13. Thought fellow Cambridge bods might find my experience interesting. Not prepared to name & shame the EA, but it is one of the well known EAs in Cambridge. http://www.housepricecrash.co.uk/forum/ind...showtopic=46037 Today I experienced the latest nasty trick which I gather EAs are using - the underhand surprise mass viewing, designed to ramp up prices even further (as if vendors aren't getting enough already!) by creating so much pressure that potential buyers get sucked in and start offering ridiculous amounts above asking price to get the house. It was supposed to be a private viewing of a family house, in a village nr Cambridge, which I had arranged yesterday, agreeing a time which suited me and my family. We therefore structured the whole of today around it - as you have to do when babies/young children are involved. Today, we turn up at the alloted time, only to find when we got to the house that there was another family already there, with a second family turning up just as we did, both also booked in for the same slot as us. We therefore told the EA that we would wait in the car outside until they had all gone so we could view in peace, and so we did. Until, just 10 mins later, when a third family turned up to view too! At this, we decided enough was enough and that we would not be pawns in the EA's little game, and so told the EA we wouldn't be subjected to his underhand tactics, and then left (in a bit of strop, it has to be said!). I am still seething! There was never any mention whatsoever of a mass viewing - if I had been told, then I would either have asked for a private viewing or, if not available, gone to the mass viewing alone, sans husband & babes. But to spring that little surprise on us, to me smacks of very unprofessional EA tactics, which I can only imagine have been used to try to show that there is more interest than there really is (the house has already been on the market for over a week after all & from a quick glance inside appears to be very overpriced for what it is), and makes me very determined to avoid that particular EA from now on. What makes me laugh a little though is that we are in rented accommodation, all ready to rock & roll if the right house turns up, so, I would imagine, would be in a far better position that most other viewers who will almost certainly be in chains given the type of property it is. Perhaps, just perhaps, the EA has pissed the wrong people off! Anyway, it will be VERY interesting to see if the EA bother to call me on Monday to apologise and/or try to rearrange.
  14. Not willing to name & shame the EA quite yet - I will at least give them until Monday to see if they call to apologise. If they don't, then I'll consider it. Glad to see I'm not the only one who doesn't like being tricked. We've also come to the conclusion that perhaps it just wasn't the house for us - certainly not at that asking price, which I presume they are expecting to exceed given the mass viewing - and there will be a better house out there for us eventually! One, at least, where it's not too much trouble to be allowed a clear 15 mins on your own to decide whether it's worth parting with the best part of £500k for. I don't see anything wrong with "Open Houses", if that's what you are talking about, as everyone knows the score. What pisses me off about today, though, is that this wasn't an Open House - I agreed a time to view with the EA (a time of my choosing, I hasten to add) and it was very much implied that it would just be us viewing. Also, it being a family house, means you are pretty likely to be turning up with a spouse/partner and kids - as we all did. Bloody hell, viewing a house with your own babies/kids is hard enough I find, but viewing with 7 other kids, as well as their 6 parents, in addition, is not my idea of fun. Well, that's my point - the Estate Agent DID suggest it would be a private viewing. Furthermore, the tactics the EA used today show me exactly what sort of outfit they are, and make me extremely wary of dealing with them, as they might well use other nasty tactics later on down the line. I've been in and out of the property market for years and I know that, however much you like a house, it is always worth walking away if you don't trust the EAs, as you'll probably end up without it and out of pocket later on anyway. That's if they are genuine "potential buyers" of course, not the EA's mates. Well, I hate to say it, but they do in Cambridge! Not a city renowned for its dimwittedness, perhaps, but people here are certainly happy to splash the cash if they get a whiff that someone else is interested. Very competitive place - not unlike London (have lived, bought & sold there, so can compare), and the hysteria here is similar to what is currently going on in London at the moment. The only difference is that for the majority of people in Cambridge, their salaries are a mere fraction of London salaries, yet house prices are quite similar to many areas of London. The agent DID imply it was a private viewing, that's my point. Anyway, have you ever actually viewed a house with kids in tow? (And the EA knew we were bringing babies/kids as I said it would have to be after the baby's nap.) It's a very different scenario if you're advised it's an open house or a joint viewing - the latter of which I've done several times before & have had no problem with it, as I've been warned. It's also a very different scenario if you're looking at a one bed flat. This was a family house, however, which does require more time and thought to assess. Plus the surprise mass viewing can only have been done to wind potential buyers up into thinking "help, this isn't what I expected; there are lots of others interested after all; I'd better put in an offer well above the asking price if I like it" - even though some of those "potential buyers" could well be plants.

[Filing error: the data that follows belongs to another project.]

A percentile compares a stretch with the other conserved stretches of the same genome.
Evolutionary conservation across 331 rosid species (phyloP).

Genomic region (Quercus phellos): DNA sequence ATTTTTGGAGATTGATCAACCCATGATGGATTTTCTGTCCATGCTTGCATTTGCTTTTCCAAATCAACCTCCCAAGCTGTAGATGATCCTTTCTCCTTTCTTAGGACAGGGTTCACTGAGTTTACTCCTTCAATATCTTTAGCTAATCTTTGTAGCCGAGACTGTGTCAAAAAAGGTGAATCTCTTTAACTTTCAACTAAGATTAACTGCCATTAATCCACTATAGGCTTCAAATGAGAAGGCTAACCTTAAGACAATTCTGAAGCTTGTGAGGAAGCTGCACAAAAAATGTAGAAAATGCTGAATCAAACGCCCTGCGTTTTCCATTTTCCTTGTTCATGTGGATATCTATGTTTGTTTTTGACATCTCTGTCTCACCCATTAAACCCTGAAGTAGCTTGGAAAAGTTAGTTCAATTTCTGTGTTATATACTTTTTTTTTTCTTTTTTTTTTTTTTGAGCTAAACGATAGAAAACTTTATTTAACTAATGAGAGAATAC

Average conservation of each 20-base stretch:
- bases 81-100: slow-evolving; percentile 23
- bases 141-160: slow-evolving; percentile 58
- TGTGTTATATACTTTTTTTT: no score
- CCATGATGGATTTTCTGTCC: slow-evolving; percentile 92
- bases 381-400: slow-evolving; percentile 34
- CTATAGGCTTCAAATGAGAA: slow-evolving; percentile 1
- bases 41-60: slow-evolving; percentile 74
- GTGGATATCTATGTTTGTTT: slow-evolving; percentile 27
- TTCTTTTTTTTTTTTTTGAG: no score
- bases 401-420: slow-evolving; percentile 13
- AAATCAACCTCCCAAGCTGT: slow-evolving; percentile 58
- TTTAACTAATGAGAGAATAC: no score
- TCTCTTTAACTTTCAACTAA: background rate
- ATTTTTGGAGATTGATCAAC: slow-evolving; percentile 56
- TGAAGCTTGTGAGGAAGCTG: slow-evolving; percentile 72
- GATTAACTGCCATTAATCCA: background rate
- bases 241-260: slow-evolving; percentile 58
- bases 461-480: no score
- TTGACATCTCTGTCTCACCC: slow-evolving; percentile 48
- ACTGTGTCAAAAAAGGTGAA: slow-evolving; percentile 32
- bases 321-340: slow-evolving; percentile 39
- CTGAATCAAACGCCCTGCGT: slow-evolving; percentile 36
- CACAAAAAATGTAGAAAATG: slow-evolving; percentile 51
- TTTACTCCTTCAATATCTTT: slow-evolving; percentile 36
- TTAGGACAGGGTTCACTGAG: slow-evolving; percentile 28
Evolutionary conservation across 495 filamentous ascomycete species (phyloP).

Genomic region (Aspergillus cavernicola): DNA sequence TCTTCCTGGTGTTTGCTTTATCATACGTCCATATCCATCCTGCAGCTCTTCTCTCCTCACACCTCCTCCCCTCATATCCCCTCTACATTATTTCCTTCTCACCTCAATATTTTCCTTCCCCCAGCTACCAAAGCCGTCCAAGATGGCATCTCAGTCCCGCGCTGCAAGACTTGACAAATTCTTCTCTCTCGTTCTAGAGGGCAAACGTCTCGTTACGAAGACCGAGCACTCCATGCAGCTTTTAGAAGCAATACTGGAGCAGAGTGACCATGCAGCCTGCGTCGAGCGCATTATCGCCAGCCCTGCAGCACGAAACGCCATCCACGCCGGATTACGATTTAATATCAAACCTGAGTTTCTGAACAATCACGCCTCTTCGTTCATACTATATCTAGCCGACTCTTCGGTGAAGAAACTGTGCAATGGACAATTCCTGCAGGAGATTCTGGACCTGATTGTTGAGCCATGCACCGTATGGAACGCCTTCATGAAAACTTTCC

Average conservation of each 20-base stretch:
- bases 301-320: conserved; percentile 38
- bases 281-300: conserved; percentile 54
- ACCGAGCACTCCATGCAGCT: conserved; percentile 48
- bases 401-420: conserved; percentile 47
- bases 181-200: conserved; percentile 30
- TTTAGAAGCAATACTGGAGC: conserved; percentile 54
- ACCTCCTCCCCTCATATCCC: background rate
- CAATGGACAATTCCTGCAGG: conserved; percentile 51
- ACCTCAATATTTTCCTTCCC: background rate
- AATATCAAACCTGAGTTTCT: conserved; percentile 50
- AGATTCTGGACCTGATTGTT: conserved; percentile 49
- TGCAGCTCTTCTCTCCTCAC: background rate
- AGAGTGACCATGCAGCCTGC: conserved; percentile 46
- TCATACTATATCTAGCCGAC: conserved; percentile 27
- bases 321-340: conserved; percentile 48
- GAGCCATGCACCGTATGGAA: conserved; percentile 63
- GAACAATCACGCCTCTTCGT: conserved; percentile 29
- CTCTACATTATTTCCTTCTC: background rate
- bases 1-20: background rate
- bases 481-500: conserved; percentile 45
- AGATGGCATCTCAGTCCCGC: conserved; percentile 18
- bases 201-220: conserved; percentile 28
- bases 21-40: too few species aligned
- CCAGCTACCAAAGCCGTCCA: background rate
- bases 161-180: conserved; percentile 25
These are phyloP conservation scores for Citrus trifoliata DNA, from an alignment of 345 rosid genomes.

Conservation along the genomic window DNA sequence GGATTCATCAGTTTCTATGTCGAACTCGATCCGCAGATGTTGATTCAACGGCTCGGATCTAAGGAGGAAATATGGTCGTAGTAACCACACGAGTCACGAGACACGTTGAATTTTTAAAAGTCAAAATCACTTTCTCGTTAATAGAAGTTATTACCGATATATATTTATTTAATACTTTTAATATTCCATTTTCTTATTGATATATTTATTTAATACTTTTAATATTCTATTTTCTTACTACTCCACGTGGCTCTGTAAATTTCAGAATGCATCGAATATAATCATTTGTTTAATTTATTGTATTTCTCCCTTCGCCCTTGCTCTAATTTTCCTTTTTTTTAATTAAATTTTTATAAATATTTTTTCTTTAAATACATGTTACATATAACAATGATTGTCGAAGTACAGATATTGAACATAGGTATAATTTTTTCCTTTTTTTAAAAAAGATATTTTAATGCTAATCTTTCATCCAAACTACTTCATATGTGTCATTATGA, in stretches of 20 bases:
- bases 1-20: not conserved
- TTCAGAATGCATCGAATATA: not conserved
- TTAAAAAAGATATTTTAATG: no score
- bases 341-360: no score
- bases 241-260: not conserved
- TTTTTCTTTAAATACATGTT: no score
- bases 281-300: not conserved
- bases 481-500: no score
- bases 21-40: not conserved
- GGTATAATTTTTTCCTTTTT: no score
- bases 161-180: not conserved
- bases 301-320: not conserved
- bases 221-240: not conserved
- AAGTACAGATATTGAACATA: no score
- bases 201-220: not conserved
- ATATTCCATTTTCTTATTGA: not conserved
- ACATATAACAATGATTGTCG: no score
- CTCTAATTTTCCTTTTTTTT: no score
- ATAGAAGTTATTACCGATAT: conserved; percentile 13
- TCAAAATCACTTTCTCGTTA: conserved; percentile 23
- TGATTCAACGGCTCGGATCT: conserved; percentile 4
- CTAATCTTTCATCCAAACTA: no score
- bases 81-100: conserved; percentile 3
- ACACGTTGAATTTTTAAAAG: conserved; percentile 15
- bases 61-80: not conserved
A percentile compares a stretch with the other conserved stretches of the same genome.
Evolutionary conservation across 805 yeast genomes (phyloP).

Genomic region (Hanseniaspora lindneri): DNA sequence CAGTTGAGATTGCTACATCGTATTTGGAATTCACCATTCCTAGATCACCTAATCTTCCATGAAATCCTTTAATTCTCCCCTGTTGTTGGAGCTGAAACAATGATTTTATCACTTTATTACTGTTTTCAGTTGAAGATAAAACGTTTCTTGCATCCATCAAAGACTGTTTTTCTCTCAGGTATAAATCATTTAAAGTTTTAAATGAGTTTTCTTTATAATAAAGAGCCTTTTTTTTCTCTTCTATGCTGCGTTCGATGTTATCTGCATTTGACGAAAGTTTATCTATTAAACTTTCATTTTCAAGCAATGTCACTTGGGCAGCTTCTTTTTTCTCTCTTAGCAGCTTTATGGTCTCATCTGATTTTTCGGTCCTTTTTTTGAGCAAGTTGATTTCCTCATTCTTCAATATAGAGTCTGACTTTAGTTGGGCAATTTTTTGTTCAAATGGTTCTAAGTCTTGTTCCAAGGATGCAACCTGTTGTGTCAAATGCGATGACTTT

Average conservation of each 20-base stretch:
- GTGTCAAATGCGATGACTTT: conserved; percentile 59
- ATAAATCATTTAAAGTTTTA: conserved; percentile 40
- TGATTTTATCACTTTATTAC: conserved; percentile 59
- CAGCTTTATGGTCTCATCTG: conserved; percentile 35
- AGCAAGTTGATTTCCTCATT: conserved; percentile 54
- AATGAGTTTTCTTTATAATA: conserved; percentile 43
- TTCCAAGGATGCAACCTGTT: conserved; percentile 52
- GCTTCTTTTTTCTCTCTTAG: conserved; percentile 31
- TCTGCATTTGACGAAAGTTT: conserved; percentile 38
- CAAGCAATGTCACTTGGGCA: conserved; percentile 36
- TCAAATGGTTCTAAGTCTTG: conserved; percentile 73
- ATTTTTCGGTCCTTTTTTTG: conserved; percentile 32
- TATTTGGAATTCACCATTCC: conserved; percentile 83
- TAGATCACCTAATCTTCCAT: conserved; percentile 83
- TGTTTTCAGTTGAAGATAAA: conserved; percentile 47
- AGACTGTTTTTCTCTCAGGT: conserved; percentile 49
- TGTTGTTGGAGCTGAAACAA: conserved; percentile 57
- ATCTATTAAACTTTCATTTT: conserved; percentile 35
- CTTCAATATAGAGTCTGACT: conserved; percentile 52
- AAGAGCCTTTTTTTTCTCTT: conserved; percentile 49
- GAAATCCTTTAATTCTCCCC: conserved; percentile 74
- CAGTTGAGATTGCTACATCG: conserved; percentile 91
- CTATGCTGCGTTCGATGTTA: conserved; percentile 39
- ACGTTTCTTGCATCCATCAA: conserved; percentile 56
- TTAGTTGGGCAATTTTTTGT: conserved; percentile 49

15. Well I did try - saying rather loudly how unprofessional I thought the EA was by obviously trying to create a bidding war, and that I would not be "drawn into sealed bids for THIS", which I'm sure two of the couples would have heard. And that's correct - I WON'T be drawn into overpaying for that house, when it is quite clearly overpriced even in the current market. We were only going to see it as we noticed it hadn't sold immediately (good stuff here is going instantly at the moment if not totally overpriced), so thought there might be some room to manoeuvre money off the asking price. Having glanced briefly inside and seen the state of a couple of rooms, the asking price seems outrageous, so the thought of being bid up over it (which is par for the course here these days*) is more than hysterical. * a friend told me the other day of some house near her in Cambridge which has just gone for £150k OVER the asking price; I've no idea what sort of asking price it had, but regardless, that really does show you how stupid some people are & how far prices could fall once all the stupid people have all bought and/or gone bankrupt.